March 26, 2010

Cherry Ketchup



Opening day of the Portland Farmers Market was a beautiful, warm Spring day. When I came across the Cherry Country booth I thought about how nice it would be to have venison or some other game, then remembered that I have a dinner class coming up where I'll be serving lamb. Cherries are a classic sauce base for wild game, and older lamb sometimes has a hint of gaminess, so I thought I'd whip up a batch of cherry ketchup. I grabbed a 5.5-ounce bag of organic dried Bing cherries and headed for the kitchen.

Cherry Ketchup
5.5 oz./156 g dried Bing cherries
¼ cup granulated sugar
1 teaspoon blackstrap molasses
¼ teaspoon fleur de sel
6 tablespoons apple cider vinegar
½ teaspoon crystalized ginger
½ teaspoon cinnamon
pinch Togarashi pepper
½ teaspoon freshly squeezed lemon juice
¼-½ cup water

Combine all the ingredients with ¼ cup of water in a small saucepan and bring to a boil. Reduce the heat and simmer until the cherries have softened and the sauce has thickened slightly, about 15 minutes or so. Purée in a food processor, adding up to ¼ cup additional water, as needed. Let sit in the refrigerator overnight so the flavors can get well acquainted, then bring to room temperature before adjusting the seasoning. Serve at room temperature.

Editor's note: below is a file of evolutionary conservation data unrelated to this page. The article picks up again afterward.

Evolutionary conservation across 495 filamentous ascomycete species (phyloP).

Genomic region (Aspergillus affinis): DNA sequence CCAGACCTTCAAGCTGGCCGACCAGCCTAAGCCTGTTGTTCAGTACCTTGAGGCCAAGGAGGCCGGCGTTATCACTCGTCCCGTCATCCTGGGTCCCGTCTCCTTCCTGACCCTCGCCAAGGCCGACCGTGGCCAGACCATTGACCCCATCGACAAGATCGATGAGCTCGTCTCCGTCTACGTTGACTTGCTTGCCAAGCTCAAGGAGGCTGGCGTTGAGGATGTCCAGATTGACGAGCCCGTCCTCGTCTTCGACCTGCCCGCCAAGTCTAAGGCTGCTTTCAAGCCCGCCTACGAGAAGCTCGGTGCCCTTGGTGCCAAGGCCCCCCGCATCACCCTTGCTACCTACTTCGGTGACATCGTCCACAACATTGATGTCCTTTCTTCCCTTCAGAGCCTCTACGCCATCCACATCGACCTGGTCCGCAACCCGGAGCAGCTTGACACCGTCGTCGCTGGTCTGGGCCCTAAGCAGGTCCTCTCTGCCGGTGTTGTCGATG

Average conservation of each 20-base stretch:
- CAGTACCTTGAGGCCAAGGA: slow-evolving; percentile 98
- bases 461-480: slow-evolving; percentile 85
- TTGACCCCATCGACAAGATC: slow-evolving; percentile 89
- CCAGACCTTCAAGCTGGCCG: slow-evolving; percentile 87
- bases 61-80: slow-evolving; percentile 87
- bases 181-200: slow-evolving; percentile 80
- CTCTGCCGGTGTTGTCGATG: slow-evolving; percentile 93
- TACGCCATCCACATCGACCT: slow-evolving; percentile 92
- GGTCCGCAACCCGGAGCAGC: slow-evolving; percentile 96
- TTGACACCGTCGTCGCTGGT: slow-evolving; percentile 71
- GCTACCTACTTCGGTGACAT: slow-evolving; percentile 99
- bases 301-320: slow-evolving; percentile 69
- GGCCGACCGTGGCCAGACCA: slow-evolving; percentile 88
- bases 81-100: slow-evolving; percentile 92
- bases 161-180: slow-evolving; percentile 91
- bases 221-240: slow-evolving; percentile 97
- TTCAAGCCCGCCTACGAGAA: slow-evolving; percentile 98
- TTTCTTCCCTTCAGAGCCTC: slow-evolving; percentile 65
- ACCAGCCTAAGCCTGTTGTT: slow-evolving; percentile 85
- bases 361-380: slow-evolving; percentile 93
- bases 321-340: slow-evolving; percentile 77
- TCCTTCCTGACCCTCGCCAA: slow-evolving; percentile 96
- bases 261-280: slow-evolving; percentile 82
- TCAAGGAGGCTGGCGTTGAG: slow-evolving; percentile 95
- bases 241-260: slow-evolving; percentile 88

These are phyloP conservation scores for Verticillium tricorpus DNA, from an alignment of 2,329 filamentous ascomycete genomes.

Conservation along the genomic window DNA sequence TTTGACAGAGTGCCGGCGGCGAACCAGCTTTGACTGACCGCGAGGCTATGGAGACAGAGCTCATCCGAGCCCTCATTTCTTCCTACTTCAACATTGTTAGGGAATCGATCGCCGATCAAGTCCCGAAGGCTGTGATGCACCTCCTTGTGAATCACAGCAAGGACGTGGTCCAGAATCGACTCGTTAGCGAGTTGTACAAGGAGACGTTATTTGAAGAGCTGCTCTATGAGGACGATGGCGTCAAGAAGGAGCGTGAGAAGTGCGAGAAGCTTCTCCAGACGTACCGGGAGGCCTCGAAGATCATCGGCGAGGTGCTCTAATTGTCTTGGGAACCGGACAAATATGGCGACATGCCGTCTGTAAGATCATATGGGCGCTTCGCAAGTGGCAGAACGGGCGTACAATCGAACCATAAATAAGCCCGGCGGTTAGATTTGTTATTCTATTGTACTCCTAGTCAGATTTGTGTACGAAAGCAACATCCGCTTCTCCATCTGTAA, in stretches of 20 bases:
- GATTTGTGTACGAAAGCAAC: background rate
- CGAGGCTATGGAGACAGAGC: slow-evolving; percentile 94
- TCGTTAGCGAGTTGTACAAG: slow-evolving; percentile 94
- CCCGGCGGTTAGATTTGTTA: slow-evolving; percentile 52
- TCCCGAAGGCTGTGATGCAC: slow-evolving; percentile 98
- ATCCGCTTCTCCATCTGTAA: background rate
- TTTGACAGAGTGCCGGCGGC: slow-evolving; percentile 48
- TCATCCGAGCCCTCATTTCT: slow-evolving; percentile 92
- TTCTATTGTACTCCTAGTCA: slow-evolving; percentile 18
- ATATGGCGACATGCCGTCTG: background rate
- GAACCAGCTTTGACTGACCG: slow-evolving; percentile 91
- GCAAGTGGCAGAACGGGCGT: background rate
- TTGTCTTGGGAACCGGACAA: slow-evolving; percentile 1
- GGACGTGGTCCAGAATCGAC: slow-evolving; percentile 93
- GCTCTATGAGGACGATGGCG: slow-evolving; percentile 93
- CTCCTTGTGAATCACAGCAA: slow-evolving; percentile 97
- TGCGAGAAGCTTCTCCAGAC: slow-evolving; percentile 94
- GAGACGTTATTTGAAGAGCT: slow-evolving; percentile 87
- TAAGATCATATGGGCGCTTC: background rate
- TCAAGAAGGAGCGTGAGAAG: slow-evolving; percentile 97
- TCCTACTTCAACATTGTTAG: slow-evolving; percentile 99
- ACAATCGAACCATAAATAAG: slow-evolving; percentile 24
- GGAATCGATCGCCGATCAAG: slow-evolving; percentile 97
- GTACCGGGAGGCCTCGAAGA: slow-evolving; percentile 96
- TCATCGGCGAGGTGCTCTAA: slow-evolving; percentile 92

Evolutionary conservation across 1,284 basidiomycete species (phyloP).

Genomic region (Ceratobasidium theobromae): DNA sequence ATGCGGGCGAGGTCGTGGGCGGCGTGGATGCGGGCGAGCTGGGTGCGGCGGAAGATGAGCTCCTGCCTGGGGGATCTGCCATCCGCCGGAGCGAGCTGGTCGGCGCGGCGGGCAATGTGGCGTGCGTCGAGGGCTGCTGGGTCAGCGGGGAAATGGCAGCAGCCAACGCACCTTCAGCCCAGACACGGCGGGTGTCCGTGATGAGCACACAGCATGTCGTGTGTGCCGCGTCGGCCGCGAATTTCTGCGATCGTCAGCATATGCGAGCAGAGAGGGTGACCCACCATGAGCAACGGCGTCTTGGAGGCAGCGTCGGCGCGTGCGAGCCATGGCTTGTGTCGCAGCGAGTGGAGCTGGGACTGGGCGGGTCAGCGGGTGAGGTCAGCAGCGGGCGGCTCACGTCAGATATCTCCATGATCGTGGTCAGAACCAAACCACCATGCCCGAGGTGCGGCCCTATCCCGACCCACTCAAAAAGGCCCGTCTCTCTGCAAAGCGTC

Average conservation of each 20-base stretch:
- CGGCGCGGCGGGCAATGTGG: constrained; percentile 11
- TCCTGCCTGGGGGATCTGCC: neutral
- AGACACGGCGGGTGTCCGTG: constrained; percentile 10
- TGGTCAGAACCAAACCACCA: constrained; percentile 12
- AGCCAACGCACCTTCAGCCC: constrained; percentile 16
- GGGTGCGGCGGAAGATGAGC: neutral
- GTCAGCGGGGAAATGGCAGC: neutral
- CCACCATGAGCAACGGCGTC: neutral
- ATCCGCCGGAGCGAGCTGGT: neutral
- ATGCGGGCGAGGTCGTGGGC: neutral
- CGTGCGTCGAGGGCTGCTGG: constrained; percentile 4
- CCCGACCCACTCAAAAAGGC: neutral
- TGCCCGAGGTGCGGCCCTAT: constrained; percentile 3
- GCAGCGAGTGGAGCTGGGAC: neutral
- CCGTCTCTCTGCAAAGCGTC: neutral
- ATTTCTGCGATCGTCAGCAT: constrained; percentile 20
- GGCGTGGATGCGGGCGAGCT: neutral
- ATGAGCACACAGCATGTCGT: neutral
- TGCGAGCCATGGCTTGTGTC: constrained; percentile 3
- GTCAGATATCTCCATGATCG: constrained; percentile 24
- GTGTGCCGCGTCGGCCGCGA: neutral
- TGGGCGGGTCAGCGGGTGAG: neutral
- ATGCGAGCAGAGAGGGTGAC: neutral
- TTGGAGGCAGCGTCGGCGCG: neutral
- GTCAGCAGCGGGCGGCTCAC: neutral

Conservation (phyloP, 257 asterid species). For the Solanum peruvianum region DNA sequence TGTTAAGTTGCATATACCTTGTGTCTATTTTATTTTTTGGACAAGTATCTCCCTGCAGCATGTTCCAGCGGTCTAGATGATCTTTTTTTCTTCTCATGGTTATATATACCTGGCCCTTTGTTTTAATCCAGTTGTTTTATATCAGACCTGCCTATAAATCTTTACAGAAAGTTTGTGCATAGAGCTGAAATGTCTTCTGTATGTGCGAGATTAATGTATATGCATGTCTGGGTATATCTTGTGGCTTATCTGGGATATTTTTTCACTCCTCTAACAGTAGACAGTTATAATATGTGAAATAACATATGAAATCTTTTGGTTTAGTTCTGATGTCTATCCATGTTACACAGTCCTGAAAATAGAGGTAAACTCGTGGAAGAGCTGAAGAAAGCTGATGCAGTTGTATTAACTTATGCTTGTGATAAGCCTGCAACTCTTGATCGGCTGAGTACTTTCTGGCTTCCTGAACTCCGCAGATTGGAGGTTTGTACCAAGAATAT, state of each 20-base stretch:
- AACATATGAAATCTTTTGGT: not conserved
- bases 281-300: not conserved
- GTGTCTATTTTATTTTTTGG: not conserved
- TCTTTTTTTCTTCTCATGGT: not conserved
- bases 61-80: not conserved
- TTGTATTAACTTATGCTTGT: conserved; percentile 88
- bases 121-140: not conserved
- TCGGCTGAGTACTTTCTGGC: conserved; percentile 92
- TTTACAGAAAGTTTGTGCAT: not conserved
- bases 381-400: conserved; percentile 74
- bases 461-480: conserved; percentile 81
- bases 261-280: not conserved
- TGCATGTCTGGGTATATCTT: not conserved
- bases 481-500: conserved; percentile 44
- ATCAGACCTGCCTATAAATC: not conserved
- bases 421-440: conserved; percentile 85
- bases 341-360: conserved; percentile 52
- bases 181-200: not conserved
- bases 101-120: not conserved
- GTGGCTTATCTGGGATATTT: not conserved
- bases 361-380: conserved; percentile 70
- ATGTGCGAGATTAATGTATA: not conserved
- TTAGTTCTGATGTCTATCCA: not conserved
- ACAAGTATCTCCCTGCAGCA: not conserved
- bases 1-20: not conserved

3 comments:

  1. I have a feeling that some of those ingredients would be hard for me to find in my city ... just one of the downfalls of living in a smaller city.

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  2. There are some easy substitutions. Use light brown sugar instead of granulated sugar and molasses, sea salt or kosher salt instead of fleur de sel, powdered ginger instead of crystalized ginger, and cayenne pepper instead of Togarashi pepper. Use less salt and ginger. Adjust the pepper level to your particular level of preffered heat. Oh, and the type of dried cherries don't matter so much, they'll just make the ketchup taste a little different. If you use a sweet cherry like a Bing, the sugar level is okay. If you use a tart or sour cherry, like a Montmorency, you might want a bit more sugar. If you use fresh cherries instead of dried, you'll need about 1½ cups pitted cherries, and you won't need nearly as much water, if any; the dried cherries need to be rehydrated and fresh ones won't need that.

    See? You can do it!

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  3. Dear Gareth - You have inspired me to fix jam!

    I have 2 left thumbs when it comes to things such as this - jams & chutneys & ketchup but I think under your tutelage I just might flourish :)

    I have been wanting to fix jam for days and have been dragging my feet. Seeing your ketchup recipe has inspired me to do it. Next stop - cherry ketchup. How wonderful it will be with venison or duck!

    Thank You

    Devaki @ weavethousandflavors

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